Encyclopedia of the Great Plains

David J. Wishart, Editor

LOVE, NAT (1854-1921)

Nat Love (Deadwood Dick), between 1870 and 1890

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Also known by his nickname Deadwood Dick, Nat Love was born a slave in 1854 in Davidson County, Tennessee. At the age of fifteen he ventured to the Great Plains where, like many ex-slaves, he found work in the cattle industry. For twenty years he worked on cattle ranches in the Texas Panhandle and Arizona. Love participated in the great cattle drives of the 1870s, driving herds to Dodge City, Kansas, and to mining camps in Montana and the Black Hills. While in Deadwood, Dakota Territory, in July 1876, he reportedly earned the nickname Deadwood Dick after winning a riding, roping, and shooting competition. Love retired from the cattle industry in 1890 and went to work as a porter for the Denver and Rio Grande Railroad. His last job was as a bank guard in Los Angeles.

Love is best known for his autobiography, The Life and Adventures of Nat Love, Better Known in the Cattle Country as Deadwood Dick (1907). Unfortunately, the book is highly exaggerated, and it is difficult to separate truth from fiction. Inspired by the Western dime novels of the period, Love describes himself as the best cowboy, best shooter, and hardest drinker on the western frontier. The real life of Nat Love, therefore, is difficult to trace. Nonetheless, the book is high adventure and includes colorful western personalities such as Billy the Kid, Jesse James, and Buffalo Bill Cody. Love reportedly married a woman named Alice in 1889 and had one child. He died in 1921 in Los Angeles, California.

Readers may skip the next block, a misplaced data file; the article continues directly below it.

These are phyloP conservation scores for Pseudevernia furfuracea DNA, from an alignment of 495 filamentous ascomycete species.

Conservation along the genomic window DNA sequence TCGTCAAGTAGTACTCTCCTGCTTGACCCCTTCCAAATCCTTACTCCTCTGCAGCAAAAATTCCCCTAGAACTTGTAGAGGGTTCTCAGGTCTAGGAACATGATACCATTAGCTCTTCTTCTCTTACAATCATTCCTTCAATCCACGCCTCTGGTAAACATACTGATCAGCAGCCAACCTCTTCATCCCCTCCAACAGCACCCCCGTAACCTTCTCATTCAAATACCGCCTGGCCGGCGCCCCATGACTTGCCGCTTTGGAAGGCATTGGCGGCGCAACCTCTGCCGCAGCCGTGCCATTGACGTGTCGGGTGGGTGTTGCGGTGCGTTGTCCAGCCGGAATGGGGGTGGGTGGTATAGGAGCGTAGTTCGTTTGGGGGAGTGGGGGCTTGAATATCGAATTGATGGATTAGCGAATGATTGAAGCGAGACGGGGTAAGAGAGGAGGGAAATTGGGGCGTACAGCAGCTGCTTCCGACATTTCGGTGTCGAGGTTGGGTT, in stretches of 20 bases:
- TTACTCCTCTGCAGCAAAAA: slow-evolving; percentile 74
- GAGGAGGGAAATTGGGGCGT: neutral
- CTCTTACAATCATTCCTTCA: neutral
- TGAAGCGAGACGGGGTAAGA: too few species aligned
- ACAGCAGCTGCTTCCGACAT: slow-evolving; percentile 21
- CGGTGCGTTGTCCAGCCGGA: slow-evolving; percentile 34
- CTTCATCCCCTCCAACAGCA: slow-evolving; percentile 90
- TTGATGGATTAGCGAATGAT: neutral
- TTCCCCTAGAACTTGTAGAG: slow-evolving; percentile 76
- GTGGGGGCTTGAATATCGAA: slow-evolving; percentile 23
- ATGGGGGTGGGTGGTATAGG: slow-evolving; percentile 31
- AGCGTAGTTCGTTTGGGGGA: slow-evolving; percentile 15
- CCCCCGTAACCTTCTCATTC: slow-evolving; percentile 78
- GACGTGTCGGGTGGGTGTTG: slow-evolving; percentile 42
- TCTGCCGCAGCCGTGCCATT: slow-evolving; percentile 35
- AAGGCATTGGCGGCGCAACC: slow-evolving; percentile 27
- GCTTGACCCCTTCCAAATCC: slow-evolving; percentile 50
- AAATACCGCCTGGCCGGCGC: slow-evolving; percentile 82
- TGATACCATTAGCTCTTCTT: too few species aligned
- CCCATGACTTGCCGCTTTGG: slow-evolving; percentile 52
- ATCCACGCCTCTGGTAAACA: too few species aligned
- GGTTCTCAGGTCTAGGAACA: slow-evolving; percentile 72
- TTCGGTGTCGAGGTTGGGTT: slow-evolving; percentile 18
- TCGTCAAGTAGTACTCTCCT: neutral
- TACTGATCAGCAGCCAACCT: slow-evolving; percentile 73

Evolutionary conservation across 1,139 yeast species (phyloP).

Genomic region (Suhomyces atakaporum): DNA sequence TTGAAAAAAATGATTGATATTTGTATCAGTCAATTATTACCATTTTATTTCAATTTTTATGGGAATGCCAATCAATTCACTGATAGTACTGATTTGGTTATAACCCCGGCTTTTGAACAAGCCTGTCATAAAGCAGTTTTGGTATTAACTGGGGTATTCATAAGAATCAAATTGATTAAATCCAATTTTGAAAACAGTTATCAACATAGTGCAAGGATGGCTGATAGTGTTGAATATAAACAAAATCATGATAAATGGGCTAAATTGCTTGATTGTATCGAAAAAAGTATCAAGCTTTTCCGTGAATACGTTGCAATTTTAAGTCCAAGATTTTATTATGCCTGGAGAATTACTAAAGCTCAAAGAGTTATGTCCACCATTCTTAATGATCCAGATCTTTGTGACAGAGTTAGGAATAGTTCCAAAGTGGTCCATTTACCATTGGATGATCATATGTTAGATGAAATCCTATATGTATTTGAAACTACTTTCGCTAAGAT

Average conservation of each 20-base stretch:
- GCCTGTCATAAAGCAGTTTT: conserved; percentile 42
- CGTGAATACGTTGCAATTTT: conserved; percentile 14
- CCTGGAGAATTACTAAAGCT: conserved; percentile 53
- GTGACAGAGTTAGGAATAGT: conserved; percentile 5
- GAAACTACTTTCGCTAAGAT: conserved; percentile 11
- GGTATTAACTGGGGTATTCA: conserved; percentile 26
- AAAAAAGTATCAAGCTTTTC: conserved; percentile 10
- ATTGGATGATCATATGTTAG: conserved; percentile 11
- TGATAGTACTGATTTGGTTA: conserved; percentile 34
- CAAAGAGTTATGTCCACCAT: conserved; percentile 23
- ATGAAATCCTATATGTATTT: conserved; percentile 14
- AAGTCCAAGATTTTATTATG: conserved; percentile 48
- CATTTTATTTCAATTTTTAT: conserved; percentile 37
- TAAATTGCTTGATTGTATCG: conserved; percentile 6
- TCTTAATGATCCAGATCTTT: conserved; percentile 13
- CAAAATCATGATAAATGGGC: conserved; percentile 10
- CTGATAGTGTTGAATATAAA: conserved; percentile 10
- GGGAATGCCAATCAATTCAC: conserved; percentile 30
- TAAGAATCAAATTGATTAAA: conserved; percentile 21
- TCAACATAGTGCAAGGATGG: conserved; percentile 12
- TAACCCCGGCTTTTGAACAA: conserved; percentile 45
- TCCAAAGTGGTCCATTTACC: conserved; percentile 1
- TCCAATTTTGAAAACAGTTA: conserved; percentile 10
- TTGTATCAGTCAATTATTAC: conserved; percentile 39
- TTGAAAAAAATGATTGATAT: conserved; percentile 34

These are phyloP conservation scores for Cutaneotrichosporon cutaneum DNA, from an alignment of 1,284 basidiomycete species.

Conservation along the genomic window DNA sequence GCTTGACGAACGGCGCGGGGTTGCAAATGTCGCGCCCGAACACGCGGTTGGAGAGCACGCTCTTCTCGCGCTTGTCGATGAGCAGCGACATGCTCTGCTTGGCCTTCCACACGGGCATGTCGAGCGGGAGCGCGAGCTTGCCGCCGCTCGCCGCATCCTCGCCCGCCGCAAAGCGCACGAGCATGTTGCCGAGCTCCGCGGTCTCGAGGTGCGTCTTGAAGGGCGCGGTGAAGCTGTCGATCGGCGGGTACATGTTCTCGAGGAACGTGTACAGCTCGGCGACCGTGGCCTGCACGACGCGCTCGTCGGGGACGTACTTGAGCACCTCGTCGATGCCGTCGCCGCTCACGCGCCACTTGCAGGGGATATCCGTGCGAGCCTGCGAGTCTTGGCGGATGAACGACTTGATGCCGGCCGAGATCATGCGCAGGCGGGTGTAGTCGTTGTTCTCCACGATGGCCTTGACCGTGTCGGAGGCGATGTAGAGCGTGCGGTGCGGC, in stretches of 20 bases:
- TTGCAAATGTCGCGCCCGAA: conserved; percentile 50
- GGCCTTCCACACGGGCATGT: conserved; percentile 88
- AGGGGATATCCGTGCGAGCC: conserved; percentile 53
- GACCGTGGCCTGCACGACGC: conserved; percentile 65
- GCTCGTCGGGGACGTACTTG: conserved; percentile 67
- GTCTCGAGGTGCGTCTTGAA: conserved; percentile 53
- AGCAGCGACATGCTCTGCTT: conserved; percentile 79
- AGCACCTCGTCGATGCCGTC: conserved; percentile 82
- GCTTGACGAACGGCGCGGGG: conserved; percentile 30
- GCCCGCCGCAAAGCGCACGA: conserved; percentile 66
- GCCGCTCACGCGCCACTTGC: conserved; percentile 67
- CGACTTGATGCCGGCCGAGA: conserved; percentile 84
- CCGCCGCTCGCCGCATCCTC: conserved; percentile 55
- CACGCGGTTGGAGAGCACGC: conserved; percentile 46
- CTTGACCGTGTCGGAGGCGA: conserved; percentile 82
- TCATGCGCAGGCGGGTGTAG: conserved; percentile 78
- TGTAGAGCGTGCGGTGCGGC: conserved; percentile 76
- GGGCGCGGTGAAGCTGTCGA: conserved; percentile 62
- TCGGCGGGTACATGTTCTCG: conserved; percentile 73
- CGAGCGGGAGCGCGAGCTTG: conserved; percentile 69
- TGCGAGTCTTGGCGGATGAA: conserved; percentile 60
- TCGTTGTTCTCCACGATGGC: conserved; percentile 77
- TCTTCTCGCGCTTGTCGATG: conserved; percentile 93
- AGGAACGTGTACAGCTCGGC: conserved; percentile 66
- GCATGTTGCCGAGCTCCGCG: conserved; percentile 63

Mark R. Ellis University of Nebraska at Kearney

Katz, William Loren. The Black West. New York: Doubleday, 1971.

Love, Nat. The Life and Adventures of Nat Love, Better Known in the Cattle Country as Deadwood Dick. New York: Arno Press, 1968.

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